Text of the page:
THE PENTAGON – The Navy and Marine Corps are using their tech experimentation series to better understand how to execute new warfighting concepts and to see how evolving gear may change those concepts.
In two Advanced Naval Technology Exercises (ANTX) events this year, one on each coast, the services examined more than 100 technology prototypes that could revolutionize how they fight future wars – ones that will be distributed over large swaths of sea and land, and ones fought in a communications-denied environment. But in seeing these technologies and trying to apply them to their new warfighting strategies as written today, the services are discovering capability gaps they didn’t know they had or seeing where investing in one capability could obviate another seemingly unrelated tech requirement.
“When we start looking at what that future fight looks like and those things we need to enable it, this venue has really become a great way to start ferreting out those technologies that will enable our Marines and sailors to do that,” Maj. Gen. Mark Wise, the deputy commander of the Marine Corps Combat Development Command and assistant deputy commandant of the Marine Corps for combat development and integration, told reporters at a roundtable last week.
James Geurts, assistant secretary of the Navy for research, development and acquisition – who traveled with Wise and others to the most recent ANTX event at Camp Lejeune, N.C., in mid-July – said the event included 53 technologies from 32 organizations, with more than 1,900 assessments made by operational sailors and Marines as well as requirements and acquisition professionals.
“What it really allows us, at a very low cost for everybody, a way to get ideas gelled and feedback. So anybody that brought equipment there got assessments from many of the folks who were there, and they can use that to modify their product or improve their product,” Geurts said.
“We got exposure to cutting-edge stuff that we may not have known we had a requirement for until we saw it. And then we were able to, kind of in an innovative setting, in a field setting, inform everybody. My requirements partner here may not have been thinking about a particular way to write a requirement because we didn’t know the technology was out there.”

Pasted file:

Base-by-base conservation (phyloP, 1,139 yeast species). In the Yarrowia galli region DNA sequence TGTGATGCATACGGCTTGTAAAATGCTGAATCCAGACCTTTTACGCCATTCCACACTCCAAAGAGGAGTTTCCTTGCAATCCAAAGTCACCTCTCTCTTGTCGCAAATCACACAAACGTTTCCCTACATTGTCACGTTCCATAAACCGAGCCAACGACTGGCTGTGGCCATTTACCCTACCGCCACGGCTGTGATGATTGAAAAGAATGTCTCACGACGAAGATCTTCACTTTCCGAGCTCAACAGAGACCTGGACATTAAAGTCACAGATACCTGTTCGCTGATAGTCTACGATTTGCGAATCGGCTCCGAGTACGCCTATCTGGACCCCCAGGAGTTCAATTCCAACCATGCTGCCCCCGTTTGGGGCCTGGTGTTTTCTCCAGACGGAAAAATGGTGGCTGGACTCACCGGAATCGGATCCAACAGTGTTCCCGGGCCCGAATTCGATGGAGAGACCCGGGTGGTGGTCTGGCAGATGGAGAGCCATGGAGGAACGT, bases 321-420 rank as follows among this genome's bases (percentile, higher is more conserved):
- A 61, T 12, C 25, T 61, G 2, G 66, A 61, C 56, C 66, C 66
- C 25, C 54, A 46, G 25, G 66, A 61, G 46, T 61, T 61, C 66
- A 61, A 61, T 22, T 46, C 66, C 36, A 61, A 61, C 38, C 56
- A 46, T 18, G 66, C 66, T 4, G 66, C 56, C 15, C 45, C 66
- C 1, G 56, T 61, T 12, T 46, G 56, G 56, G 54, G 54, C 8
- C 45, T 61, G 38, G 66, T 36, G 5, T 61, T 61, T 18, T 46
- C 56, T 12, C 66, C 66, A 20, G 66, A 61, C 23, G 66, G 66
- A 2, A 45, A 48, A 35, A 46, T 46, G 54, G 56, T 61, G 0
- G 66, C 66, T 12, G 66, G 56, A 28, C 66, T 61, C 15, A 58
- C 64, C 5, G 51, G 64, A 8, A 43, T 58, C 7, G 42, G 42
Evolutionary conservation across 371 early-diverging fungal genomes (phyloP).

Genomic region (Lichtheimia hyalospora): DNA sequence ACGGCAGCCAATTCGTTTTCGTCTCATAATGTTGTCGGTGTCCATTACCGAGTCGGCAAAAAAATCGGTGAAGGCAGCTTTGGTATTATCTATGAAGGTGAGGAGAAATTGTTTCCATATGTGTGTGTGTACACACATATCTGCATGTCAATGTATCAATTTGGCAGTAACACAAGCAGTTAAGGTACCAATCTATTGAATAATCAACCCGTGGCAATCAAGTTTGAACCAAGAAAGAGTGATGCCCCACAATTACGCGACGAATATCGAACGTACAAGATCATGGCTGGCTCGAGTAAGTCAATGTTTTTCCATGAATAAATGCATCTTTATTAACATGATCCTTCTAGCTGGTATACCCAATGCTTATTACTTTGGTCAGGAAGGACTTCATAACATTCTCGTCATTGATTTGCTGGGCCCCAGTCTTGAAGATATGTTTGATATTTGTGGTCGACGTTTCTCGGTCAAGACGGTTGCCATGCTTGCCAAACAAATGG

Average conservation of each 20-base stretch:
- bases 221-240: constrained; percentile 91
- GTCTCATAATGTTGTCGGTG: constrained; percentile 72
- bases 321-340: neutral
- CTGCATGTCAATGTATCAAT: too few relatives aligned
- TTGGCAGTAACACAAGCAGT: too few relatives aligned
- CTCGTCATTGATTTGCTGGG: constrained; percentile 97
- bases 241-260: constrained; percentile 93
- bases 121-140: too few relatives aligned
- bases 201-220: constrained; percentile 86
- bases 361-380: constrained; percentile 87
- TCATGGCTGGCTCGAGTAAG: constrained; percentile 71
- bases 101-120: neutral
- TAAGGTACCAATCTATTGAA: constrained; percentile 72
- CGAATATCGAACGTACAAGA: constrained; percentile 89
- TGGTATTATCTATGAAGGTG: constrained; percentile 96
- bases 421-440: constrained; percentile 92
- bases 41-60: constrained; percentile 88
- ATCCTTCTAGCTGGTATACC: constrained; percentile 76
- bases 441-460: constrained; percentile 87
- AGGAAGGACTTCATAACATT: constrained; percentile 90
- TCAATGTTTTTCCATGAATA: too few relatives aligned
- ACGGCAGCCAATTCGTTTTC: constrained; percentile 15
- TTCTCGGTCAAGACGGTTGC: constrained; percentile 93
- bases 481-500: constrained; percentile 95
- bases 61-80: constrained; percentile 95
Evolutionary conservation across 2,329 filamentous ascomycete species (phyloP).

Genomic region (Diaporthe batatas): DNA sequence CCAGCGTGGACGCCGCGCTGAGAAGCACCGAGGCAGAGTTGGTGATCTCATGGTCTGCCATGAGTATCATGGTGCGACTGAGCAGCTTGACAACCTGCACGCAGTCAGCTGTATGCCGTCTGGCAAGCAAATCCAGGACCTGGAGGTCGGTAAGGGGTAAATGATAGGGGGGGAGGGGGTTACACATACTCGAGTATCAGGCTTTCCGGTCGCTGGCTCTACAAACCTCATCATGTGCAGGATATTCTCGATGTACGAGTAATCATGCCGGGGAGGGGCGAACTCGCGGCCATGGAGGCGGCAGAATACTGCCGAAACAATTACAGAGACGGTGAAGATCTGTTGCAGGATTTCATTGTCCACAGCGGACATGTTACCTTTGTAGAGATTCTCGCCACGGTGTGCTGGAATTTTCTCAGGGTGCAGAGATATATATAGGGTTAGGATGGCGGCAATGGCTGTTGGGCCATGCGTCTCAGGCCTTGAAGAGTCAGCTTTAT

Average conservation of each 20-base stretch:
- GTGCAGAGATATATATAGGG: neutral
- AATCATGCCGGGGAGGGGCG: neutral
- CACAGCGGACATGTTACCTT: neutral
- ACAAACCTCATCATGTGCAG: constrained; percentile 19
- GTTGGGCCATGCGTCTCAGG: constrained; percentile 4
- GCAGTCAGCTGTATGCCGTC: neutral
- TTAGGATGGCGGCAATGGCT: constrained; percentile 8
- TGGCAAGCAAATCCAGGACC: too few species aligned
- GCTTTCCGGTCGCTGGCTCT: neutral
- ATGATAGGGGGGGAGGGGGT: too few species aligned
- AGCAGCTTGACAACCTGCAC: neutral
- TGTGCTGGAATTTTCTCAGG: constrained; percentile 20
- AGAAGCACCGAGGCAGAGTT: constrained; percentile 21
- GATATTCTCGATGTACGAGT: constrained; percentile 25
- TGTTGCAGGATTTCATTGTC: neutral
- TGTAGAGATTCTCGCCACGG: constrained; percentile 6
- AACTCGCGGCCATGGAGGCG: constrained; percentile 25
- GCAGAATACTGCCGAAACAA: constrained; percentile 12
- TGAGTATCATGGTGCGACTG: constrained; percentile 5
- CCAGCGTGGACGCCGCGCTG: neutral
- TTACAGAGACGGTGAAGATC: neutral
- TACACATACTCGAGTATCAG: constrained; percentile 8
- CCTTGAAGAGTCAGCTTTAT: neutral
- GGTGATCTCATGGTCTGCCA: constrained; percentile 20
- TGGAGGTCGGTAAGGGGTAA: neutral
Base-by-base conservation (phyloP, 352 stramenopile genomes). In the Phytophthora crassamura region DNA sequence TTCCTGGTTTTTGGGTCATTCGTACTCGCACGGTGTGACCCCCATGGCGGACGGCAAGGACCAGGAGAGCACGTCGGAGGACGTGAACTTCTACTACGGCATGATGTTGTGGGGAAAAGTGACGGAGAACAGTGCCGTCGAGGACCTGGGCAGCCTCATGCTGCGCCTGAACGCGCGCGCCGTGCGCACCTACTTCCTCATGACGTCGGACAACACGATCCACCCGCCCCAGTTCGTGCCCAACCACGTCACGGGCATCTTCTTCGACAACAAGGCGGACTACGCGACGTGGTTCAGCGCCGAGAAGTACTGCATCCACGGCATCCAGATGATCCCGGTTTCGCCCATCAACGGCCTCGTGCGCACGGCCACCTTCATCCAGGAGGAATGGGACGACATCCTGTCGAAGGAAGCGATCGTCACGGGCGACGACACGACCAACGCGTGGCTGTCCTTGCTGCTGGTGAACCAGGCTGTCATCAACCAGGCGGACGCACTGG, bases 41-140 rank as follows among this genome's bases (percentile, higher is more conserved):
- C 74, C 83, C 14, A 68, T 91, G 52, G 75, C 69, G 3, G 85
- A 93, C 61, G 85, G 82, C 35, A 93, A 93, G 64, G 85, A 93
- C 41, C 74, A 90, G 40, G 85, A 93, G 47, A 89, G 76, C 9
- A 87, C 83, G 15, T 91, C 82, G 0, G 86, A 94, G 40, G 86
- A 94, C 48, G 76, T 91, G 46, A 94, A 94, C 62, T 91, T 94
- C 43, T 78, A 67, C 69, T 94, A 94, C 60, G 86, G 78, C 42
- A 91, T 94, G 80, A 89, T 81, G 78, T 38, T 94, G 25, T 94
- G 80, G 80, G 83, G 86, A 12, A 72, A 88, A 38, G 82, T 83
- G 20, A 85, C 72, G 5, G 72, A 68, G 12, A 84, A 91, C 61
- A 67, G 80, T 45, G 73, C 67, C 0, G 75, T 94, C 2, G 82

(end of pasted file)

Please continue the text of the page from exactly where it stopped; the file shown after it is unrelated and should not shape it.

With a focus on maneuver, force protection and logistics, Wise said the event was meant to address some of the top challenges that new concepts – Expeditionary Advance Base Operations, Littoral Operations in a Contested Environment, and Distributed Maritime Operations – will present the naval force.
Technologies that showed promise included autonomous logistics vehicles that could move small and large packages of goods around in the air, on the ocean surface and on ground; command and control systems that push more information to lower echelons operating away from headquarters; meshed communications systems that would keep Marines connected even in a satellite-denied environment; and water-purification and other “foraging” capabilities that would reduce the need for water, energy and other supplies to be moved around the battlefield.
In an April ANTX in California, 52 prototypes were tested in an exercise and more than 100 total were evaluated by operators, with a similar focus on unmanned systems and battlefield sensing and targeting.
Of course, the Navy and Marine Corps do not want to experiment for the sake of experimenting, or prototype technology for the sake of prototyping. They are hyper-focused on the future environment they expect, as laid out in the National Defense Strategy, the recent Commandant’s Planning Guidance released by new Commandant Gen. David Berger, and other service and Pentagon documents.
To ensure the ANTX events remained focused on the right problems, Wise said the warfighting scenario the ANTX participants had to plug into mirrored the same scenarios that warfighters use in their own training events.
“What’s interesting from my perspective is, there’s a fairly detailed feedback mechanism where we look at, for this operational scenario, we think we need these kinds of technologies: we need to be able to sense like this, we need to be able to move like this, we need to be able to shoot or be lethal in this area. But what the relative value of each one of those is is what we really start ferreting out,” Geurts said.